THOSE WITH POWER OFTEN DEMAND MORE. HOW can liberty be preserved? That fundamental concern and question bugged many patriots during the Revolutionary period. They emphasized the need for eternal vigilance: As John Dickinson wrote in 1768 in his Letters from a Farmer in Pennsylvania, free men needed to develop "a perpetual jealousy respecting liberty." James Madison similarly wrote in 1785, "It is proper to take alarm at the first experiment on our liberties. We hold this prudent jealousy to be the first duty of citizens."
The best structural way to defend liberty, Madison and other fathers of the Constitution believed, was to maintain political and social pluralism. The Federalist Papers happily forecast that American society "will be broken into so many parts, interests, and classes of citizens that the rights of individuals or of the minority will be in little danger from interested combinations of the majority."
Theological pluralism was a different matter. Almost all signers of the Constitution expressed a belief in Christianity. Only a few may have envisioned an America in which biblical faith would be shunned by a significant minority and nominal among most of the "Christian" majority. The first Congress, which met in New York City, would have been astonished by New York City public schools allowing crescent and menorah symbols but banning all Christian symbols except Christmas trees (p. 25).
And yet, like it or not, America over the past two centuries has become pluralistic by God's providence, as tired and poor immigrants from all over the world have come to our shores, often bearing religious beliefs far different from those of 18th-century America. Moreover, the descendants of the founding generation have often been the worst offenders, treating the Christianity that animated their ancestors as a vestigial organ.
At many points along the way that slowly increasing pluralism could have been stopped. The Founders could have created a religious test for public office, but they chose not to. George Washington, instead of urging equal treatment of Jewish citizens, could have pushed for a "Christians Only" plank. Thomas Jefferson welcomed back to our shores the atheist Thomas Paine. Irish Catholics in the 1840s could have been told, "Go home and starve." Immigrants at Ellis Island a century ago could have been checked for not only tuberculosis but spiritual problems.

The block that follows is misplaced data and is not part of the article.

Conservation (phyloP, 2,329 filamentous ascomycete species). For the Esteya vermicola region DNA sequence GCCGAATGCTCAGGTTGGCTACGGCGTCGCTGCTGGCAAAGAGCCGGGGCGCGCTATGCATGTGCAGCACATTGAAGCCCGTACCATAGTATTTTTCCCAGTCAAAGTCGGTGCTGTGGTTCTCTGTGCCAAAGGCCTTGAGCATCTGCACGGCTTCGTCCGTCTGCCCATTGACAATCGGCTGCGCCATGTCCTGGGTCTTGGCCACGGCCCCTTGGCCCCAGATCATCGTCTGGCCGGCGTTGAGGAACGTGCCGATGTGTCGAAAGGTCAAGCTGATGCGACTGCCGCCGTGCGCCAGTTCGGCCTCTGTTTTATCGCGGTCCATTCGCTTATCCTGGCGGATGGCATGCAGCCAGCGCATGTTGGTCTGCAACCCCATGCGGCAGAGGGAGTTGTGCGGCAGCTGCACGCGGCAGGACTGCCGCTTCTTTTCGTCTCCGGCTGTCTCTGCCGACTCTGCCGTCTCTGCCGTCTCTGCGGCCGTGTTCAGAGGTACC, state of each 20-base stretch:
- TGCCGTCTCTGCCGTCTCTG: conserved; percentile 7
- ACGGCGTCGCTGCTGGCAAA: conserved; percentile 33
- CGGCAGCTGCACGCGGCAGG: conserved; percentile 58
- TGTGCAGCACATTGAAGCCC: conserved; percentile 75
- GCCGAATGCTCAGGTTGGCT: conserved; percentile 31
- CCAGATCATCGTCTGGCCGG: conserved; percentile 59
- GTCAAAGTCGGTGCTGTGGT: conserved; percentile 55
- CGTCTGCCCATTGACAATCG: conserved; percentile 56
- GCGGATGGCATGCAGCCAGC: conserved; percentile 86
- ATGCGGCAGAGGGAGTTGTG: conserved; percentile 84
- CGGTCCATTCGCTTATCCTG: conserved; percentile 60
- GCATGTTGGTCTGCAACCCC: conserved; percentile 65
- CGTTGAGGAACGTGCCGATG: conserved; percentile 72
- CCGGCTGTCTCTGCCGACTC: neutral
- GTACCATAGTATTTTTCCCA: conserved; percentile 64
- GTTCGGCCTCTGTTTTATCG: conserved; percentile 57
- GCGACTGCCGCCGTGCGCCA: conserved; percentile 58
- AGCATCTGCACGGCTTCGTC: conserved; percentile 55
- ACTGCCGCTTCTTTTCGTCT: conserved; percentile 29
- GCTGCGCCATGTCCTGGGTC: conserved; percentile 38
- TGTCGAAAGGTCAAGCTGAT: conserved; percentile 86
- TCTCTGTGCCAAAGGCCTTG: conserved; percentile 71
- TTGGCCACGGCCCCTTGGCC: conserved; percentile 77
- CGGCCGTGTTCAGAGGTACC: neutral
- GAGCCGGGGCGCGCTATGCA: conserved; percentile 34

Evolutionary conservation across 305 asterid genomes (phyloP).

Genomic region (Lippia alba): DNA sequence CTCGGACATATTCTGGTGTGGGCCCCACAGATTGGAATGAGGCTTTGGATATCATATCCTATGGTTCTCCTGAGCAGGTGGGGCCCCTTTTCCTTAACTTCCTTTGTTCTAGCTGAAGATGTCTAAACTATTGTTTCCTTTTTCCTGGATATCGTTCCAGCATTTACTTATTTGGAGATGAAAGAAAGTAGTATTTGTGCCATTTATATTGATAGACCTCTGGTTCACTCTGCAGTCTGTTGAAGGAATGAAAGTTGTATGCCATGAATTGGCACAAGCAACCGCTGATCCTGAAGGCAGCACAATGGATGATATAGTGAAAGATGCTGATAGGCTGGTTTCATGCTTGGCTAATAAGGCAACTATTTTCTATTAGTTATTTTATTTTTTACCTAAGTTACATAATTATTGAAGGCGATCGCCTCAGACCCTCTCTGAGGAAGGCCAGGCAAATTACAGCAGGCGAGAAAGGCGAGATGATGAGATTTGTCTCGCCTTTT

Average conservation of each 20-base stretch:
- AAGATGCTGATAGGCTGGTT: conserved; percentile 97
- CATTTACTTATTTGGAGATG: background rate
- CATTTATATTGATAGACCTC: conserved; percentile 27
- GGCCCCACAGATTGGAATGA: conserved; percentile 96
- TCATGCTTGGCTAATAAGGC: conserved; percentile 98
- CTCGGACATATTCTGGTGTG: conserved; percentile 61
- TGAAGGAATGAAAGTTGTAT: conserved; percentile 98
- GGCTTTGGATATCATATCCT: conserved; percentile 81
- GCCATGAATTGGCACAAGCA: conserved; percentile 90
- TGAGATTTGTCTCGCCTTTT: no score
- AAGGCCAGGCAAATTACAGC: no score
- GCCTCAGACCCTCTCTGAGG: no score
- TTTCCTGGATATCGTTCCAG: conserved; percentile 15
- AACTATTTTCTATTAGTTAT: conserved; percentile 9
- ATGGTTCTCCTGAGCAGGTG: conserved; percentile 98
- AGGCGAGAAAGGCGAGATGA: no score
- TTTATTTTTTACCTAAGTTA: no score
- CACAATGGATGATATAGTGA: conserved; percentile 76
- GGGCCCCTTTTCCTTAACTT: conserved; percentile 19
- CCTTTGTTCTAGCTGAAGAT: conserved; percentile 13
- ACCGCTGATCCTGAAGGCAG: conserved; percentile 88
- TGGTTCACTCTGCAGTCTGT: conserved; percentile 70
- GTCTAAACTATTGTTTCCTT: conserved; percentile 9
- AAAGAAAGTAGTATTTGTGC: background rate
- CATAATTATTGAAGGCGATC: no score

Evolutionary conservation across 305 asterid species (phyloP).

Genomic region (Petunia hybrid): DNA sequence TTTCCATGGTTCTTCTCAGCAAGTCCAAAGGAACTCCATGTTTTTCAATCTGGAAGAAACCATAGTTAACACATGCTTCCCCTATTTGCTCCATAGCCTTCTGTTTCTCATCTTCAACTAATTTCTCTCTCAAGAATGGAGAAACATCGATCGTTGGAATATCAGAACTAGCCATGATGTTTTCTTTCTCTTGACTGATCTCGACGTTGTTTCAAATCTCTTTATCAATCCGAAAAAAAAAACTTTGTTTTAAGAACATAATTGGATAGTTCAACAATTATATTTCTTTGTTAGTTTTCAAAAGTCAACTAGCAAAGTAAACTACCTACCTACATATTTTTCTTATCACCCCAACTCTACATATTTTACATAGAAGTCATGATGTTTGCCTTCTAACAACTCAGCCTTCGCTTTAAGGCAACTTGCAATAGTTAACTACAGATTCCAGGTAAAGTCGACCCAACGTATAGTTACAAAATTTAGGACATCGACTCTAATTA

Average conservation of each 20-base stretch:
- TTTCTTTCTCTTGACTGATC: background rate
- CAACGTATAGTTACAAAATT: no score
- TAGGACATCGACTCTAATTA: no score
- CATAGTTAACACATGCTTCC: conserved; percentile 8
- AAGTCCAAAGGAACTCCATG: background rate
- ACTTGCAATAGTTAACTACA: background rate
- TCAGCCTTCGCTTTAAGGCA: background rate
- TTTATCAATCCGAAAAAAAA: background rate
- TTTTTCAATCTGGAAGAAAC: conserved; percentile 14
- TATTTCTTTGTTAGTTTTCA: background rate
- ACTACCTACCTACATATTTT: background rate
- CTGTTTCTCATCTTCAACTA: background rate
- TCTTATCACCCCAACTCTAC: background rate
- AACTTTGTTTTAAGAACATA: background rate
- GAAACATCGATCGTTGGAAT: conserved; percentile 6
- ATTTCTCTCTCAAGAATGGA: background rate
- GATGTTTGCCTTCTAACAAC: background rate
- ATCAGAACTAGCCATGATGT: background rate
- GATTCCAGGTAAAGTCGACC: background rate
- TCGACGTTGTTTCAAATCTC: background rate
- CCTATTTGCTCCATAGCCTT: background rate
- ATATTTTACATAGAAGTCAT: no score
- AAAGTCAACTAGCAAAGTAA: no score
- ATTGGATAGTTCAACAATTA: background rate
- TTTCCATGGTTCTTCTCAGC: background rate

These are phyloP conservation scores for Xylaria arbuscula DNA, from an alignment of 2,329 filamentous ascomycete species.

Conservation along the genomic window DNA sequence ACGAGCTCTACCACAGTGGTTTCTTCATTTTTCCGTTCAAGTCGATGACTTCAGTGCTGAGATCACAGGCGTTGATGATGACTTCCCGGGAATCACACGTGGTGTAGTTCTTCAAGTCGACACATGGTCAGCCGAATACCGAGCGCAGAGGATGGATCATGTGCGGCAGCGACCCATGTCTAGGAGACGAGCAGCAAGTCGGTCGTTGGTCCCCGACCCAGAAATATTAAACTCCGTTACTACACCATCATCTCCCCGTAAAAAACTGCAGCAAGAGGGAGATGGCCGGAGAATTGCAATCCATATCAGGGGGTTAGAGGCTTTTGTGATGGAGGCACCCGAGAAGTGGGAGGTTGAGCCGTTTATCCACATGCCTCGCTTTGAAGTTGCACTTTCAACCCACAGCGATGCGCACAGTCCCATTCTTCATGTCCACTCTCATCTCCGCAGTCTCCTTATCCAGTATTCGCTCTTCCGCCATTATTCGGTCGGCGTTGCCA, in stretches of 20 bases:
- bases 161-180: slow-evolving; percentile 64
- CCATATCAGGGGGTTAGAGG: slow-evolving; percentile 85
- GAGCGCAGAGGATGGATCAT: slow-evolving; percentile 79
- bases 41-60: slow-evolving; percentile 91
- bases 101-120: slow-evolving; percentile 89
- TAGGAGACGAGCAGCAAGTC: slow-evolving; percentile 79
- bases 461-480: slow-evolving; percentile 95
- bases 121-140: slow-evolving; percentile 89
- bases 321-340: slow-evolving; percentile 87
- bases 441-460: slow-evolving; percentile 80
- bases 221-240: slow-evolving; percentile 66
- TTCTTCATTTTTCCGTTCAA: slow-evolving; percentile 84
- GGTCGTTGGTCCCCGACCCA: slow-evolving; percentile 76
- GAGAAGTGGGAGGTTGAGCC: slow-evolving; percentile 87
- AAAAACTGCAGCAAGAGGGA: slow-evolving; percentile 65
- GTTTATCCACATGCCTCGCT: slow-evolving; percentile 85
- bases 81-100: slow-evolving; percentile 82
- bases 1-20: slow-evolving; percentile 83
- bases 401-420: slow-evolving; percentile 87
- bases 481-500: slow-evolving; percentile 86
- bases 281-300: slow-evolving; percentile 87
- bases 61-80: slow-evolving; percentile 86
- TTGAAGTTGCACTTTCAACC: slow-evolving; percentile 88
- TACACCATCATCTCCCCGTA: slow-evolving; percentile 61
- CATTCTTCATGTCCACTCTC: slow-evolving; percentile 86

I'm glad that inspectors allowed in non-Christians. Others may feel differently. In any event, the trend has escalated in recent years. Immigration reform in the 1960s opened the doors to more Buddhists and Hindus. More importantly, many children of Christians have fallen away, and some evangelicals have not taught about God's grace by showing mercy to others. As Michael Simpson notes in Permission Evangelism (Cook Communications, 2003), news media have promoted and many people "have bought into the stories of extreme, unloving acts by people that claim to be Christians." The result: Christians face a "social climate of distrust, fear, anger, and misunderstanding."
We could say a lot more about the immigration debate. When others want to come here to enjoy the essentials of what made America so attractive in the first place, fine; God calls us to welcome them. But if they are coming with the intent of changing those essentials, isn't it wise to steer and shape such movement? The big example, of course, is the language issue. A common language has historically been a great strength of America. Multilingualism may help destroy what has made America attractive.
But that is one problem, and my main point is that, like it or not, today we have pluralism by providence, an abundance of factions religious and temporal. Some of us might wish that we lived in a different time, but that is coveting a situation different from that in which God has placed us. Christianity (in terms of more than nominal identification) is a minority religion in America, a faction powerless to dominate others, even if we wanted it to. That realization should lead us to work alongside other groups to oppose the truly aggressive force of our age, secular liberalism.
Francis Schaeffer had much to teach Christians on this political question, as on many others. Toward the end of his life he emphasized the importance of falling neither into separatism nor into easy alliance. Instead, he urged us to think through co-belligerency, working in coalition with other groups against a common enemy, while retaining independence. We'll discuss this more in future columns.